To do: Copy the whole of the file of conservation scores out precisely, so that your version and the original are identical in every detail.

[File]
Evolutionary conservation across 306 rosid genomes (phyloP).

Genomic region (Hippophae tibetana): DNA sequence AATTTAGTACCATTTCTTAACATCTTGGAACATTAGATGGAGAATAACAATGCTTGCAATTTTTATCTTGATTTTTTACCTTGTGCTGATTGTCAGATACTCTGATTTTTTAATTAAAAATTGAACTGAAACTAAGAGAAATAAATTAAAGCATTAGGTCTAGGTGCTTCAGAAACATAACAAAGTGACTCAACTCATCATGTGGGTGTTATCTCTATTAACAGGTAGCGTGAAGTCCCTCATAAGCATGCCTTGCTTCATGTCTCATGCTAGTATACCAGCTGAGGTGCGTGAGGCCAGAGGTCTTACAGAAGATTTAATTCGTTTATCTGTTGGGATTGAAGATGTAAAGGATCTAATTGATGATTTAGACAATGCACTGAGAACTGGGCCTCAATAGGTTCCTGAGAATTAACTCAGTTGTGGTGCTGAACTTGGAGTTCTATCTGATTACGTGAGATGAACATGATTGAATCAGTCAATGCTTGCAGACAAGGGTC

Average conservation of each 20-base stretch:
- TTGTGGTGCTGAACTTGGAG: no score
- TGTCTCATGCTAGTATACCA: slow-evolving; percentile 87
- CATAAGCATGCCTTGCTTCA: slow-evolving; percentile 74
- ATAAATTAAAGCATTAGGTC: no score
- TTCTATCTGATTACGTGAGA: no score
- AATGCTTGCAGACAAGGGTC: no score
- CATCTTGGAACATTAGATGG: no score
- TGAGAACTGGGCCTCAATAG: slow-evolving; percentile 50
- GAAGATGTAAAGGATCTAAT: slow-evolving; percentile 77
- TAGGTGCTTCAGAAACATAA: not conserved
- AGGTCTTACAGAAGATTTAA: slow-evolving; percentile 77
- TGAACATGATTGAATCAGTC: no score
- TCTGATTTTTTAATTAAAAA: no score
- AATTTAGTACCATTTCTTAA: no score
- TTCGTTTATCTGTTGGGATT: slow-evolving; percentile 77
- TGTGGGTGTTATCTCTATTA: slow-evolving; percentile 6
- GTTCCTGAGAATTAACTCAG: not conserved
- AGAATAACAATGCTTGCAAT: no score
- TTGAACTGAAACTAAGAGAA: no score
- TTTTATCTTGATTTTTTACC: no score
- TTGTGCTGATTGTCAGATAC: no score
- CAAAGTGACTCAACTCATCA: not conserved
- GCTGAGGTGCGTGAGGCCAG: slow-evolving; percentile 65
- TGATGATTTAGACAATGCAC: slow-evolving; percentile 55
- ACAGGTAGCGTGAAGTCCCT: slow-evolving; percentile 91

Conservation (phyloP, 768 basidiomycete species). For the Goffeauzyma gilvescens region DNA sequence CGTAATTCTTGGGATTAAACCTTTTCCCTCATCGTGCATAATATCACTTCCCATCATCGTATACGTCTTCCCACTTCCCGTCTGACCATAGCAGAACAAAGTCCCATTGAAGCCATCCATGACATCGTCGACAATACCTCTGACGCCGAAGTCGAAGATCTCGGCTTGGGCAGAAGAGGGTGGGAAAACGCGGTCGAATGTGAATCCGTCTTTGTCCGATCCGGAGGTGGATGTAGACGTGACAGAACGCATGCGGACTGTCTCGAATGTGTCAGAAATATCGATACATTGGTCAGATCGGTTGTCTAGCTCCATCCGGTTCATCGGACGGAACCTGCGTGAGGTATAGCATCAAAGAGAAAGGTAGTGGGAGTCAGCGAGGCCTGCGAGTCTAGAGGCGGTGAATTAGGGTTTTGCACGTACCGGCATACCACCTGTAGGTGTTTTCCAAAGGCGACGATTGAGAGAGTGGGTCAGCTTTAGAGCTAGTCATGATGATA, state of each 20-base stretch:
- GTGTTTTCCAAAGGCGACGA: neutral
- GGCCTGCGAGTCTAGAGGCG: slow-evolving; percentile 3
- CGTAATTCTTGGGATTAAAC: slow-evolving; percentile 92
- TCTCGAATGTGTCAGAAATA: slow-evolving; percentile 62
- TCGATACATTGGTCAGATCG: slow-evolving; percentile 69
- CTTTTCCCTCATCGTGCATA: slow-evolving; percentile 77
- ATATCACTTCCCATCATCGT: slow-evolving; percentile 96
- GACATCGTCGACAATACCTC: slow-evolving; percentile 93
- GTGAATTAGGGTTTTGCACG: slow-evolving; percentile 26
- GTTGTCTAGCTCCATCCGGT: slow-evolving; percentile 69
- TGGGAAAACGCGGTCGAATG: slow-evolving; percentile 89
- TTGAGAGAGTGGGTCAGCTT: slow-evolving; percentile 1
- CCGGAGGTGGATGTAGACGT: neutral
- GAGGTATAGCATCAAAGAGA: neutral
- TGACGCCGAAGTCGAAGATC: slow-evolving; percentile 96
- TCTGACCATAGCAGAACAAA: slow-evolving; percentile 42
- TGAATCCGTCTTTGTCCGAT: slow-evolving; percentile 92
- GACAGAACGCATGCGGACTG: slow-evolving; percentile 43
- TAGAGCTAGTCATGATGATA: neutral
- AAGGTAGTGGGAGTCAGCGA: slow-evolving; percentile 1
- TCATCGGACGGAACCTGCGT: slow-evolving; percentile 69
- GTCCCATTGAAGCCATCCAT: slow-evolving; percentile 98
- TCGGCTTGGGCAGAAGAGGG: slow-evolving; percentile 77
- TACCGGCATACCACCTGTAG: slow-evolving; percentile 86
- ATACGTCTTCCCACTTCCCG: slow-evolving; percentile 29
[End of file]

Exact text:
Evolutionary conservation across 306 rosid genomes (phyloP).

Genomic region (Hippophae tibetana): DNA sequence AATTTAGTACCATTTCTTAACATCTTGGAACATTAGATGGAGAATAACAATGCTTGCAATTTTTATCTTGATTTTTTACCTTGTGCTGATTGTCAGATACTCTGATTTTTTAATTAAAAATTGAACTGAAACTAAGAGAAATAAATTAAAGCATTAGGTCTAGGTGCTTCAGAAACATAACAAAGTGACTCAACTCATCATGTGGGTGTTATCTCTATTAACAGGTAGCGTGAAGTCCCTCATAAGCATGCCTTGCTTCATGTCTCATGCTAGTATACCAGCTGAGGTGCGTGAGGCCAGAGGTCTTACAGAAGATTTAATTCGTTTATCTGTTGGGATTGAAGATGTAAAGGATCTAATTGATGATTTAGACAATGCACTGAGAACTGGGCCTCAATAGGTTCCTGAGAATTAACTCAGTTGTGGTGCTGAACTTGGAGTTCTATCTGATTACGTGAGATGAACATGATTGAATCAGTCAATGCTTGCAGACAAGGGTC

Average conservation of each 20-base stretch:
- TTGTGGTGCTGAACTTGGAG: no score
- TGTCTCATGCTAGTATACCA: slow-evolving; percentile 87
- CATAAGCATGCCTTGCTTCA: slow-evolving; percentile 74
- ATAAATTAAAGCATTAGGTC: no score
- TTCTATCTGATTACGTGAGA: no score
- AATGCTTGCAGACAAGGGTC: no score
- CATCTTGGAACATTAGATGG: no score
- TGAGAACTGGGCCTCAATAG: slow-evolving; percentile 50
- GAAGATGTAAAGGATCTAAT: slow-evolving; percentile 77
- TAGGTGCTTCAGAAACATAA: not conserved
- AGGTCTTACAGAAGATTTAA: slow-evolving; percentile 77
- TGAACATGATTGAATCAGTC: no score
- TCTGATTTTTTAATTAAAAA: no score
- AATTTAGTACCATTTCTTAA: no score
- TTCGTTTATCTGTTGGGATT: slow-evolving; percentile 77
- TGTGGGTGTTATCTCTATTA: slow-evolving; percentile 6
- GTTCCTGAGAATTAACTCAG: not conserved
- AGAATAACAATGCTTGCAAT: no score
- TTGAACTGAAACTAAGAGAA: no score
- TTTTATCTTGATTTTTTACC: no score
- TTGTGCTGATTGTCAGATAC: no score
- CAAAGTGACTCAACTCATCA: not conserved
- GCTGAGGTGCGTGAGGCCAG: slow-evolving; percentile 65
- TGATGATTTAGACAATGCAC: slow-evolving; percentile 55
- ACAGGTAGCGTGAAGTCCCT: slow-evolving; percentile 91

Conservation (phyloP, 768 basidiomycete species). For the Goffeauzyma gilvescens region DNA sequence CGTAATTCTTGGGATTAAACCTTTTCCCTCATCGTGCATAATATCACTTCCCATCATCGTATACGTCTTCCCACTTCCCGTCTGACCATAGCAGAACAAAGTCCCATTGAAGCCATCCATGACATCGTCGACAATACCTCTGACGCCGAAGTCGAAGATCTCGGCTTGGGCAGAAGAGGGTGGGAAAACGCGGTCGAATGTGAATCCGTCTTTGTCCGATCCGGAGGTGGATGTAGACGTGACAGAACGCATGCGGACTGTCTCGAATGTGTCAGAAATATCGATACATTGGTCAGATCGGTTGTCTAGCTCCATCCGGTTCATCGGACGGAACCTGCGTGAGGTATAGCATCAAAGAGAAAGGTAGTGGGAGTCAGCGAGGCCTGCGAGTCTAGAGGCGGTGAATTAGGGTTTTGCACGTACCGGCATACCACCTGTAGGTGTTTTCCAAAGGCGACGATTGAGAGAGTGGGTCAGCTTTAGAGCTAGTCATGATGATA, state of each 20-base stretch:
- GTGTTTTCCAAAGGCGACGA: neutral
- GGCCTGCGAGTCTAGAGGCG: slow-evolving; percentile 3
- CGTAATTCTTGGGATTAAAC: slow-evolving; percentile 92
- TCTCGAATGTGTCAGAAATA: slow-evolving; percentile 62
- TCGATACATTGGTCAGATCG: slow-evolving; percentile 69
- CTTTTCCCTCATCGTGCATA: slow-evolving; percentile 77
- ATATCACTTCCCATCATCGT: slow-evolving; percentile 96
- GACATCGTCGACAATACCTC: slow-evolving; percentile 93
- GTGAATTAGGGTTTTGCACG: slow-evolving; percentile 26
- GTTGTCTAGCTCCATCCGGT: slow-evolving; percentile 69
- TGGGAAAACGCGGTCGAATG: slow-evolving; percentile 89
- TTGAGAGAGTGGGTCAGCTT: slow-evolving; percentile 1
- CCGGAGGTGGATGTAGACGT: neutral
- GAGGTATAGCATCAAAGAGA: neutral
- TGACGCCGAAGTCGAAGATC: slow-evolving; percentile 96
- TCTGACCATAGCAGAACAAA: slow-evolving; percentile 42
- TGAATCCGTCTTTGTCCGAT: slow-evolving; percentile 92
- GACAGAACGCATGCGGACTG: slow-evolving; percentile 43
- TAGAGCTAGTCATGATGATA: neutral
- AAGGTAGTGGGAGTCAGCGA: slow-evolving; percentile 1
- TCATCGGACGGAACCTGCGT: slow-evolving; percentile 69
- GTCCCATTGAAGCCATCCAT: slow-evolving; percentile 98
- TCGGCTTGGGCAGAAGAGGG: slow-evolving; percentile 77
- TACCGGCATACCACCTGTAG: slow-evolving; percentile 86
- ATACGTCTTCCCACTTCCCG: slow-evolving; percentile 29